2.5/5 - Fair
½ May 25, 2014
It's not often you get a film where almost all the characters annoy you. This has to be one of the Coen brothers worst films.
½ May 21, 2014
overacting at its absolute worst
May 12, 2014
It is certainly a four star production considering the high class performances of the actors (Leigh, Robbins, and Newman) that perfectly recall movie mavericks such as Rosalind Russell and Jimmy Stewart. One of my favourite from the Coen Bros.
May 10, 2014
A film where every scene is a microcosm according to a success-failure-success-recipe.
April 30, 2014
A bizarre misfire, The Hudsucker Proxy was a movie that I wanted to like a lot because I like the Coen Brothers, I like Tim Robbins, and I like hula hoops, but overall this movie is just trying to be quirky for the sake of being quirky.
April 16, 2014
The Coen Brothers are wonderfully insane. This is their fictional account of the creation of the "Hula Hoop" (you know...for kids!) and their tribute to the fast-talking comedies of the 1940s. Beyond the sharp script (also written with the fantastic Sam Raimi) and direction of the Coens, it has great costume design, a fantastic cast, and is really one of their best films...You know...for kids! Tim Robbins and Paul Newman are as fantastic as ever, and Jennifer Jason Leigh is quite good in the sort of Katharine Hepburn role. It is just a fun film with lots of laughs and a feel good tone.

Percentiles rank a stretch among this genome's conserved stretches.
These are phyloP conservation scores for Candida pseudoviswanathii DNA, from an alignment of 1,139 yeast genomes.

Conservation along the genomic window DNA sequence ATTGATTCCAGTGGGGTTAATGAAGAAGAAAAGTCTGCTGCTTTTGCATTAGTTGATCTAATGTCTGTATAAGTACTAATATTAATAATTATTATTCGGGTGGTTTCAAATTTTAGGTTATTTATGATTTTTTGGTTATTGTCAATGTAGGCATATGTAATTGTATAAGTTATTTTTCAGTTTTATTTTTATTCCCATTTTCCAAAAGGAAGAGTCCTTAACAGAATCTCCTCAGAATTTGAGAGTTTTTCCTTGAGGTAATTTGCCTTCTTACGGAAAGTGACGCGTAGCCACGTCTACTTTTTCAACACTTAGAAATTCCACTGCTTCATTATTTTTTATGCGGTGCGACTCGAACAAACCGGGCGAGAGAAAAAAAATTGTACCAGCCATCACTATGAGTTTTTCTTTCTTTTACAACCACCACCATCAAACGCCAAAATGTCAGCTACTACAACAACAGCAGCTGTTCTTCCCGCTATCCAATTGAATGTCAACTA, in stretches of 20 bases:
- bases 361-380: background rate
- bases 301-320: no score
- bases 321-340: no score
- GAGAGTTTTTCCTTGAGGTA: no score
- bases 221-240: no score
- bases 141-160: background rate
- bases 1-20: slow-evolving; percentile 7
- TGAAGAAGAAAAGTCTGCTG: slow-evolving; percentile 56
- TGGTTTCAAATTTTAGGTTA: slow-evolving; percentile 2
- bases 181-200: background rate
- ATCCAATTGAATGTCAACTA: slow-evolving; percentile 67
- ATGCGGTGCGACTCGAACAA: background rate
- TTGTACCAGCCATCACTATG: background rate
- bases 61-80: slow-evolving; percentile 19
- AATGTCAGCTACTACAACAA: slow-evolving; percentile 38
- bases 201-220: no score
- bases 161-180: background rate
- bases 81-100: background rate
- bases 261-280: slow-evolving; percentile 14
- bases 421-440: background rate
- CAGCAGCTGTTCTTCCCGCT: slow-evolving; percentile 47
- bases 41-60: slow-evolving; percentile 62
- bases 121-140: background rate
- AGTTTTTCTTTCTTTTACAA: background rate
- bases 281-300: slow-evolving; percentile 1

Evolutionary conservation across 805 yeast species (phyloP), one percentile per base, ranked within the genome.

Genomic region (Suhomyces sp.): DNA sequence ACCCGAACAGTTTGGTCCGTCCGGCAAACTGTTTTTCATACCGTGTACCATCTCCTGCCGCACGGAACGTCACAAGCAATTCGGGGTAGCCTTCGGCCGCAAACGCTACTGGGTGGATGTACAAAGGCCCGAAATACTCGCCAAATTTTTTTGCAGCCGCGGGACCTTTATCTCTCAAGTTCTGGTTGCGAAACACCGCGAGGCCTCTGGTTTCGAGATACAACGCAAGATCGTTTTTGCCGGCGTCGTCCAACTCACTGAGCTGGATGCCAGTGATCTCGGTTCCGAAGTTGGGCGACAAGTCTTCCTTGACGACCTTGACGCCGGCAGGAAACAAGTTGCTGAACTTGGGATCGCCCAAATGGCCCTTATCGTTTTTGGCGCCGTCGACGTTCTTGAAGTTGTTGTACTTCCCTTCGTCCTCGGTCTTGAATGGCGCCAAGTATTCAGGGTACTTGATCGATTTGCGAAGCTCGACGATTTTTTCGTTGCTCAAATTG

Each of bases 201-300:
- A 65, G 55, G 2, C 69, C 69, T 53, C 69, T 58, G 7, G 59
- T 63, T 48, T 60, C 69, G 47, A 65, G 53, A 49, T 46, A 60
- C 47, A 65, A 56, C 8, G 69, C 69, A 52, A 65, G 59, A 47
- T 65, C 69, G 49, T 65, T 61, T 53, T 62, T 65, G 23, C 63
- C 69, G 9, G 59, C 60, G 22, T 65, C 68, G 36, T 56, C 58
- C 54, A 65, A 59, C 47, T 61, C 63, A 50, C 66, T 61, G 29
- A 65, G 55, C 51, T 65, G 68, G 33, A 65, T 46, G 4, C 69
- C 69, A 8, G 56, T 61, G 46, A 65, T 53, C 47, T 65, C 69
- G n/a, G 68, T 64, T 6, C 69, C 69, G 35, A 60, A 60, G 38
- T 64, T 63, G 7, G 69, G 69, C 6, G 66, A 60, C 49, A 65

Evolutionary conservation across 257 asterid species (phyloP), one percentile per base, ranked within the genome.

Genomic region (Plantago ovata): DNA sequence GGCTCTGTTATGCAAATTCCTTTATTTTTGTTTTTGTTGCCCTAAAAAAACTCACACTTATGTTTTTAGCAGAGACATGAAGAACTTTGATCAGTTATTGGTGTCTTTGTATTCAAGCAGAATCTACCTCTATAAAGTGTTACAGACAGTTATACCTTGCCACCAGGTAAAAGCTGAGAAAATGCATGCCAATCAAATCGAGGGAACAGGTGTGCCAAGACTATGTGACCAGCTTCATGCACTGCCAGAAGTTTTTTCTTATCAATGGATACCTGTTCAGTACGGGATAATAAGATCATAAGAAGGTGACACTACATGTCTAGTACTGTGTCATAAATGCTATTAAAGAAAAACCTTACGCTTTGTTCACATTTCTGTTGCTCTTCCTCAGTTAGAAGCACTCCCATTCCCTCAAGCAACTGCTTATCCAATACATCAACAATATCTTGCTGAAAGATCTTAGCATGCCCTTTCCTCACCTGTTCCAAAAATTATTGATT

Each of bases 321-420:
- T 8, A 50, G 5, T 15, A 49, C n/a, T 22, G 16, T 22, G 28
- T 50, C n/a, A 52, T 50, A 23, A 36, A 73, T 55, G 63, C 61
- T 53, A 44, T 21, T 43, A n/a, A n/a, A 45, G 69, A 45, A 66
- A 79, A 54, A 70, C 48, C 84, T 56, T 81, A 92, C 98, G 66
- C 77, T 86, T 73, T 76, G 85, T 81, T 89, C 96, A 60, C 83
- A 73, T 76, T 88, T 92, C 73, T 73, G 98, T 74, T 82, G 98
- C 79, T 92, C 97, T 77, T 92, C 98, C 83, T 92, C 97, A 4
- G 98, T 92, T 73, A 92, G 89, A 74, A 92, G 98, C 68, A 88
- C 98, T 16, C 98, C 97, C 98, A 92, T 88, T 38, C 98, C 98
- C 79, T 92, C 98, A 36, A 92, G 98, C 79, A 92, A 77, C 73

March 20, 2014
When the Coen Brothers do comedy, they don't just sit there and hope to write good jokes. They go all out, fit with winking black humor, loony visual cues, and zippy physical comedy that moves faster than a hot bullet. "The Hudsucker Proxy", which is most likely their least remembered project in their lengthy filmography, proves that, even without critical acclaim or a cult fan base on its side, the Coen Brothers, on their worst day, are better than most.